Volkswagen was 'first domino to fall' after union vote, UAW president says | US labor unions


After celebrating the union's historic victory at a Volkswagen plant in Tennessee, Sean Fain of the United Auto Workers union told the Guardian he was confident of further union victories at auto plants across the country, saying “Volkswagen workers are the first domino to fall.”

“They've shown it can be done,” Fain added in an interview Sunday night. “We expect to see more of that in the future. Workers are fed up.”

A three-day unionization vote at Volkswagen ended last Friday with the union winning an overwhelming victory by 2,628 to 985. It is the first time that workers at a foreign-owned auto plant in the South have formed a union. The plant was the only non-union Volkswagen plant in the world. The vote in Chattanooga was the first unionization vote in the UAW's ambitious $40 million campaign that includes 13 automakers and 35 non-union plants across the country, including Volkswagen, Mercedes, Tesla, BMW, Toyota, Nissan and Hyundai.

The UAW's next unionization vote will be held at the Mercedes plant in Vance, Alabama, where 5,000 workers are scheduled to vote from May 13 to 17. Mercedes has been much more opposed to unions than VW, with Mercedes officials telling workers, “We don't believe the UAW is going to make us any better.”

Fain expressed great confidence that the company would win, despite Mercedes' anti-union activism. “At the end of the day, I believe that Mercedes workers definitely want a union,” he said. “And I believe that the vast majority of workers will vote in favor.”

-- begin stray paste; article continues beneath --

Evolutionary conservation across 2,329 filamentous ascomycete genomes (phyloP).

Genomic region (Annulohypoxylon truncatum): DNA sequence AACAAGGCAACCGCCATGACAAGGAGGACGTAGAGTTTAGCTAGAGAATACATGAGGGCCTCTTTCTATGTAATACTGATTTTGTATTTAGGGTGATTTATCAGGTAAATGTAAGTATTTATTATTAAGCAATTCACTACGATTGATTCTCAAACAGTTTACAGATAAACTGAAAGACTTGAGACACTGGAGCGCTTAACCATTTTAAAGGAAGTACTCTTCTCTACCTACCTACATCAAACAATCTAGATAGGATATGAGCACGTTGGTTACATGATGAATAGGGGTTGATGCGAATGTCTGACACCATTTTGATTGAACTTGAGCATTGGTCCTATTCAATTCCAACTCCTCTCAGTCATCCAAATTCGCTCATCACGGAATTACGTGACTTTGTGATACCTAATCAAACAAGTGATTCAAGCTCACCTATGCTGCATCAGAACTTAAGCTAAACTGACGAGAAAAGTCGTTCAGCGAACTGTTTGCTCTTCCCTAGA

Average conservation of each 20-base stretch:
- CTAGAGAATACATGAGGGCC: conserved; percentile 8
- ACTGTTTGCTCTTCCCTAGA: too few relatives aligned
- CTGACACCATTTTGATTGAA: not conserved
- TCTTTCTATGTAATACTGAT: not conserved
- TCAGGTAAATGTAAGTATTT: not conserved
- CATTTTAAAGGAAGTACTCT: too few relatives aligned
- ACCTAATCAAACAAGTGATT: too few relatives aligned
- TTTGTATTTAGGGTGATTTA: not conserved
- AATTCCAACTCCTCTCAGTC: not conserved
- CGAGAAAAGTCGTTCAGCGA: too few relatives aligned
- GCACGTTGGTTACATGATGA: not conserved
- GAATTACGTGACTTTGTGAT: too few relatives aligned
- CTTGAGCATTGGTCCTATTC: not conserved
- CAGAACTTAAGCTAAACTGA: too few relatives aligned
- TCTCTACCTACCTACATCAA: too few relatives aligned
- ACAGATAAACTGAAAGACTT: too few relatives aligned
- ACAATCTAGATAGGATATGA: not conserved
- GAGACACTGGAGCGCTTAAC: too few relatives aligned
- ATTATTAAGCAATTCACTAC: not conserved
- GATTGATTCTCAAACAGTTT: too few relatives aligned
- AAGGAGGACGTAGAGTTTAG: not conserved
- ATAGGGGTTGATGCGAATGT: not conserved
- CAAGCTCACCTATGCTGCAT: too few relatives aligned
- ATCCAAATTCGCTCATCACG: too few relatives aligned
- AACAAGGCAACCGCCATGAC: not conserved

At Mercedes, rank-and-file workers, not UAW officials, are leading the organizing effort at the plant. “Mercedes workers have literally run this campaign with very little support from us,” Fain said. “That's what they wanted. It's great to see workers feel their power and be able to exercise it.”

He laughed off attacks from business executives and Southern politicians that the UAW is a third party, saying the union is its members, not an outside group, and that it's companies that bring in third parties, such as outside consultants who spread anti-union information.

“Employees are no longer fooled by corporate ploys,” Fain said. “It's the same tactics that corporations use all the time. They've seen it so many times. I think employees are prepared. They know corporations will continue to use fear and will continue to use politicians as agents to use fear.”

Workers at a Volkswagen auto plant celebrated a victory in a vote to join the UAW union in Chattanooga, Tennessee, on Friday. Photo: George Walker IV/AP

In an interview with The Guardian, Fein hit back at six southern governors who had condemned the UAW campaign, saying it was “driven by misinformation.” “They're liars. They're the ones misleading people,” Fein said. “These politicians are showing they're just puppets of corporate America. They don't care about working-class people at all. They elected them, and they don't care about the workers who are being left behind.”